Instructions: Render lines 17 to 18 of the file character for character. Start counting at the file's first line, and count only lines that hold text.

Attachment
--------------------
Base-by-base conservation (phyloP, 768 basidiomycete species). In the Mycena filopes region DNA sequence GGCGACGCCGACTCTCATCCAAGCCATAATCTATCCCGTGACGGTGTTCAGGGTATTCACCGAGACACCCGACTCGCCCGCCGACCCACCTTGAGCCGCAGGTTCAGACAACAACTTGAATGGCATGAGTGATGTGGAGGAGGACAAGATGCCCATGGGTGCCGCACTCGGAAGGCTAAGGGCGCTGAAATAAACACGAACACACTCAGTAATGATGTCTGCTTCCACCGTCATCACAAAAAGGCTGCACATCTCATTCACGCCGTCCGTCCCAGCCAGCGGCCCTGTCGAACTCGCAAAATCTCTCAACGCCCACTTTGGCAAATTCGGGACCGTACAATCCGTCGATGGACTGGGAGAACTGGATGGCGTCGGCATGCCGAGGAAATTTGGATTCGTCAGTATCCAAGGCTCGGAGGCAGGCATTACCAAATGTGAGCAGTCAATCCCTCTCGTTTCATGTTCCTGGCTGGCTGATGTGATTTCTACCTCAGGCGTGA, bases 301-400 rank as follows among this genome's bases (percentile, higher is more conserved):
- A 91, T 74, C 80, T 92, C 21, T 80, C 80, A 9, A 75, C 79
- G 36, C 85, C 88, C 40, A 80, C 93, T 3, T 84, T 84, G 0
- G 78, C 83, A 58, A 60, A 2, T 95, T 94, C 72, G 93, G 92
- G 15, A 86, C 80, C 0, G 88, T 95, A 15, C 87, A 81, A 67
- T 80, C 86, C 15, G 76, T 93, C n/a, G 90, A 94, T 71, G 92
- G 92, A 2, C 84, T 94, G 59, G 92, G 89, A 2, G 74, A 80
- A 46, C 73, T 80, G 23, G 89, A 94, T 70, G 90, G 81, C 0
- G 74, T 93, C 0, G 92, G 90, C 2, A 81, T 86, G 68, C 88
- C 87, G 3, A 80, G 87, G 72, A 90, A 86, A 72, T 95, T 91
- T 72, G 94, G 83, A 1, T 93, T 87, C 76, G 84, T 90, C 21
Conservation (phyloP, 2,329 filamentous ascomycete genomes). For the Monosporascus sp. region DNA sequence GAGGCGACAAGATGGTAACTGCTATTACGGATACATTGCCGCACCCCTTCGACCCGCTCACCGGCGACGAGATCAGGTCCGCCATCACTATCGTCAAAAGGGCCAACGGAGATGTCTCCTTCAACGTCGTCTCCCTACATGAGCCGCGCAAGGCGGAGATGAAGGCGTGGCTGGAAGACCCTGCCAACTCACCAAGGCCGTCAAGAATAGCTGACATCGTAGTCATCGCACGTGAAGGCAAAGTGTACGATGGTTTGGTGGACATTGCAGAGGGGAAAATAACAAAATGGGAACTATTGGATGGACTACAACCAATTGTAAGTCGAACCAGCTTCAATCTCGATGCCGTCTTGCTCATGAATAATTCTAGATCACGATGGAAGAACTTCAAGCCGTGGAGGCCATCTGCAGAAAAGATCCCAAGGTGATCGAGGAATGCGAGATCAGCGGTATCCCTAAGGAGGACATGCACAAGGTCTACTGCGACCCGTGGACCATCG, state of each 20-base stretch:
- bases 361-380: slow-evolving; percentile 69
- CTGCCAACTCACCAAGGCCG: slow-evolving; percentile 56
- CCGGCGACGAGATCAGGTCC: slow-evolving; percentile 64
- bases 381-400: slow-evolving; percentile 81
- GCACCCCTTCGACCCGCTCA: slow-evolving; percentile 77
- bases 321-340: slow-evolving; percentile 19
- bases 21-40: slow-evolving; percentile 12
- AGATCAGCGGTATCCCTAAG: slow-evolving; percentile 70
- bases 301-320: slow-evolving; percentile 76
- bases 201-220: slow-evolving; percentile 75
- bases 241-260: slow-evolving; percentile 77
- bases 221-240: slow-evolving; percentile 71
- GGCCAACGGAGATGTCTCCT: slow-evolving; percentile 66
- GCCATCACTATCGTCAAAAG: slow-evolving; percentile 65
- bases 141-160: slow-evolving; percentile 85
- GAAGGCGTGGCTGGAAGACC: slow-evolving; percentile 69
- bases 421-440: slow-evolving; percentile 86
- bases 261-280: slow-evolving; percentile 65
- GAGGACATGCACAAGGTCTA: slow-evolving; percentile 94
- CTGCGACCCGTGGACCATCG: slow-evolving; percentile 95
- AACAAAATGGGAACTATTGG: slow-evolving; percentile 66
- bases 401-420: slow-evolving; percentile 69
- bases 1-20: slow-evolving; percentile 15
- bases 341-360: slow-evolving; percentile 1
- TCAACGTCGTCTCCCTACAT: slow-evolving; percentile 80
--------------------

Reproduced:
- GCACCCCTTCGACCCGCTCA: slow-evolving; percentile 77
- bases 321-340: slow-evolving; percentile 19